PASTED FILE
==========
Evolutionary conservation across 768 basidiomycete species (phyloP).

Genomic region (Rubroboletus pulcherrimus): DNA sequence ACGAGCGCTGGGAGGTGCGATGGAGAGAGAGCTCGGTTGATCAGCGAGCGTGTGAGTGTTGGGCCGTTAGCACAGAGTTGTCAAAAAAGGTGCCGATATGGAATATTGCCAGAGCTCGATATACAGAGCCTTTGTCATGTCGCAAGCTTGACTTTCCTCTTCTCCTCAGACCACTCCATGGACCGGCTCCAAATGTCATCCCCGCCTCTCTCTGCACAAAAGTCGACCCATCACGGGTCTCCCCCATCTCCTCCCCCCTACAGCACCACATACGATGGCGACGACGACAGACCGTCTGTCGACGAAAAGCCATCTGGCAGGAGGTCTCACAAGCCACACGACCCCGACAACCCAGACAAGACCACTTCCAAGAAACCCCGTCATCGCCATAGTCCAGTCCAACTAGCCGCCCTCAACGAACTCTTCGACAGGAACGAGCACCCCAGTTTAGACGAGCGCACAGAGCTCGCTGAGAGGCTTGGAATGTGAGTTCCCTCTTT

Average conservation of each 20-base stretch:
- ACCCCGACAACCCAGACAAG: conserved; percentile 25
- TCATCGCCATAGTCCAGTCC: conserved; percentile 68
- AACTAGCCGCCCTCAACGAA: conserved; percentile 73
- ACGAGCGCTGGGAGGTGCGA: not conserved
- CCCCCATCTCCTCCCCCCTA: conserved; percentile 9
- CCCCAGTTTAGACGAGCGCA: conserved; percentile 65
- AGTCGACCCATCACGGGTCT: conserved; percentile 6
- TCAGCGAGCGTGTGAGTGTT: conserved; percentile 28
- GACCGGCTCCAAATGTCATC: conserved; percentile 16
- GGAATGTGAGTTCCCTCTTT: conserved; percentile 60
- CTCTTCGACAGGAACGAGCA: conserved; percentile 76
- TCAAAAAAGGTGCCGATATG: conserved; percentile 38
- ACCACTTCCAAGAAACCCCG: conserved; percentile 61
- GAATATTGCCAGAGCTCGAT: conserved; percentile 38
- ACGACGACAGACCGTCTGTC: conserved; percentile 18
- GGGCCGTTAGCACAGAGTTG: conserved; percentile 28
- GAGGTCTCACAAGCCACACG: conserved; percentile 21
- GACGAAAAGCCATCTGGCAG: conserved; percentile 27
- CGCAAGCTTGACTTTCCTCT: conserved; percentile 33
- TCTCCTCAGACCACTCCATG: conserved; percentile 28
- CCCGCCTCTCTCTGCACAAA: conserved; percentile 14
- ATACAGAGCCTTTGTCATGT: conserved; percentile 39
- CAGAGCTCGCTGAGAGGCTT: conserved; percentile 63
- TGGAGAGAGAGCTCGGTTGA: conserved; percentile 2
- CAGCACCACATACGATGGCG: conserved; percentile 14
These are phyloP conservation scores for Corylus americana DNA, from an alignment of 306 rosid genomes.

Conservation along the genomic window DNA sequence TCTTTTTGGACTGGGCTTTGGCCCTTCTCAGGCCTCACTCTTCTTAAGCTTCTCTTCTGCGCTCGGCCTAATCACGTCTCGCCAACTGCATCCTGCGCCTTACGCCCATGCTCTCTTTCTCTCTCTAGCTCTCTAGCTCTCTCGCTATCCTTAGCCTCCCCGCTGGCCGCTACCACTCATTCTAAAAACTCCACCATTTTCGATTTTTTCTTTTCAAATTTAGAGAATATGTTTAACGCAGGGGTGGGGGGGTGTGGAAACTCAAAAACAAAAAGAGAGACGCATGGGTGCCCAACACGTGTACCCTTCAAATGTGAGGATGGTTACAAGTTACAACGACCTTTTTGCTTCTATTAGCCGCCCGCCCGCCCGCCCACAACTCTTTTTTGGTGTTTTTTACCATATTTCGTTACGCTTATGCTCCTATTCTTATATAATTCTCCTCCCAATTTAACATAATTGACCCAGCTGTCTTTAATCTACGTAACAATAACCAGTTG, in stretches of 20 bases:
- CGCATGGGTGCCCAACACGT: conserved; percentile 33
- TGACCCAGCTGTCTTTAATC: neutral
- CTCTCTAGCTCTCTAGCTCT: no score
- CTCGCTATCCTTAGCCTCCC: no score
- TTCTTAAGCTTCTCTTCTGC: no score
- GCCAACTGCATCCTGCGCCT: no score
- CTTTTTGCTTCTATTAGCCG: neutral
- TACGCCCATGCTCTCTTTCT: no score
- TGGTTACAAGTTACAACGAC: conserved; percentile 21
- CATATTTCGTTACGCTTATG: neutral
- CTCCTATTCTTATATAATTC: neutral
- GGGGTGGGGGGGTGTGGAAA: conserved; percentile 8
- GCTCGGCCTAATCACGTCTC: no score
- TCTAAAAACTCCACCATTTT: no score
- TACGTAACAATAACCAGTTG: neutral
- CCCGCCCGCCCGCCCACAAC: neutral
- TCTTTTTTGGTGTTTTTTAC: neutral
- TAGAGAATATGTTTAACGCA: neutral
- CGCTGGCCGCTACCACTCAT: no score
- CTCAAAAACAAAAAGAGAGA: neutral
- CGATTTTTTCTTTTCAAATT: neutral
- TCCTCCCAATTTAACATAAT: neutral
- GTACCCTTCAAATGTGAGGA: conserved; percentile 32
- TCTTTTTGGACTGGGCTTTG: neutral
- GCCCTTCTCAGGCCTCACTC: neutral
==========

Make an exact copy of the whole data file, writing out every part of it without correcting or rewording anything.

Evolutionary conservation across 768 basidiomycete species (phyloP).

Genomic region (Rubroboletus pulcherrimus): DNA sequence ACGAGCGCTGGGAGGTGCGATGGAGAGAGAGCTCGGTTGATCAGCGAGCGTGTGAGTGTTGGGCCGTTAGCACAGAGTTGTCAAAAAAGGTGCCGATATGGAATATTGCCAGAGCTCGATATACAGAGCCTTTGTCATGTCGCAAGCTTGACTTTCCTCTTCTCCTCAGACCACTCCATGGACCGGCTCCAAATGTCATCCCCGCCTCTCTCTGCACAAAAGTCGACCCATCACGGGTCTCCCCCATCTCCTCCCCCCTACAGCACCACATACGATGGCGACGACGACAGACCGTCTGTCGACGAAAAGCCATCTGGCAGGAGGTCTCACAAGCCACACGACCCCGACAACCCAGACAAGACCACTTCCAAGAAACCCCGTCATCGCCATAGTCCAGTCCAACTAGCCGCCCTCAACGAACTCTTCGACAGGAACGAGCACCCCAGTTTAGACGAGCGCACAGAGCTCGCTGAGAGGCTTGGAATGTGAGTTCCCTCTTT

Average conservation of each 20-base stretch:
- ACCCCGACAACCCAGACAAG: conserved; percentile 25
- TCATCGCCATAGTCCAGTCC: conserved; percentile 68
- AACTAGCCGCCCTCAACGAA: conserved; percentile 73
- ACGAGCGCTGGGAGGTGCGA: not conserved
- CCCCCATCTCCTCCCCCCTA: conserved; percentile 9
- CCCCAGTTTAGACGAGCGCA: conserved; percentile 65
- AGTCGACCCATCACGGGTCT: conserved; percentile 6
- TCAGCGAGCGTGTGAGTGTT: conserved; percentile 28
- GACCGGCTCCAAATGTCATC: conserved; percentile 16
- GGAATGTGAGTTCCCTCTTT: conserved; percentile 60
- CTCTTCGACAGGAACGAGCA: conserved; percentile 76
- TCAAAAAAGGTGCCGATATG: conserved; percentile 38
- ACCACTTCCAAGAAACCCCG: conserved; percentile 61
- GAATATTGCCAGAGCTCGAT: conserved; percentile 38
- ACGACGACAGACCGTCTGTC: conserved; percentile 18
- GGGCCGTTAGCACAGAGTTG: conserved; percentile 28
- GAGGTCTCACAAGCCACACG: conserved; percentile 21
- GACGAAAAGCCATCTGGCAG: conserved; percentile 27
- CGCAAGCTTGACTTTCCTCT: conserved; percentile 33
- TCTCCTCAGACCACTCCATG: conserved; percentile 28
- CCCGCCTCTCTCTGCACAAA: conserved; percentile 14
- ATACAGAGCCTTTGTCATGT: conserved; percentile 39
- CAGAGCTCGCTGAGAGGCTT: conserved; percentile 63
- TGGAGAGAGAGCTCGGTTGA: conserved; percentile 2
- CAGCACCACATACGATGGCG: conserved; percentile 14
These are phyloP conservation scores for Corylus americana DNA, from an alignment of 306 rosid genomes.

Conservation along the genomic window DNA sequence TCTTTTTGGACTGGGCTTTGGCCCTTCTCAGGCCTCACTCTTCTTAAGCTTCTCTTCTGCGCTCGGCCTAATCACGTCTCGCCAACTGCATCCTGCGCCTTACGCCCATGCTCTCTTTCTCTCTCTAGCTCTCTAGCTCTCTCGCTATCCTTAGCCTCCCCGCTGGCCGCTACCACTCATTCTAAAAACTCCACCATTTTCGATTTTTTCTTTTCAAATTTAGAGAATATGTTTAACGCAGGGGTGGGGGGGTGTGGAAACTCAAAAACAAAAAGAGAGACGCATGGGTGCCCAACACGTGTACCCTTCAAATGTGAGGATGGTTACAAGTTACAACGACCTTTTTGCTTCTATTAGCCGCCCGCCCGCCCGCCCACAACTCTTTTTTGGTGTTTTTTACCATATTTCGTTACGCTTATGCTCCTATTCTTATATAATTCTCCTCCCAATTTAACATAATTGACCCAGCTGTCTTTAATCTACGTAACAATAACCAGTTG, in stretches of 20 bases:
- CGCATGGGTGCCCAACACGT: conserved; percentile 33
- TGACCCAGCTGTCTTTAATC: neutral
- CTCTCTAGCTCTCTAGCTCT: no score
- CTCGCTATCCTTAGCCTCCC: no score
- TTCTTAAGCTTCTCTTCTGC: no score
- GCCAACTGCATCCTGCGCCT: no score
- CTTTTTGCTTCTATTAGCCG: neutral
- TACGCCCATGCTCTCTTTCT: no score
- TGGTTACAAGTTACAACGAC: conserved; percentile 21
- CATATTTCGTTACGCTTATG: neutral
- CTCCTATTCTTATATAATTC: neutral
- GGGGTGGGGGGGTGTGGAAA: conserved; percentile 8
- GCTCGGCCTAATCACGTCTC: no score
- TCTAAAAACTCCACCATTTT: no score
- TACGTAACAATAACCAGTTG: neutral
- CCCGCCCGCCCGCCCACAAC: neutral
- TCTTTTTTGGTGTTTTTTAC: neutral
- TAGAGAATATGTTTAACGCA: neutral
- CGCTGGCCGCTACCACTCAT: no score
- CTCAAAAACAAAAAGAGAGA: neutral
- CGATTTTTTCTTTTCAAATT: neutral
- TCCTCCCAATTTAACATAAT: neutral
- GTACCCTTCAAATGTGAGGA: conserved; percentile 32
- TCTTTTTGGACTGGGCTTTG: neutral
- GCCCTTCTCAGGCCTCACTC: neutral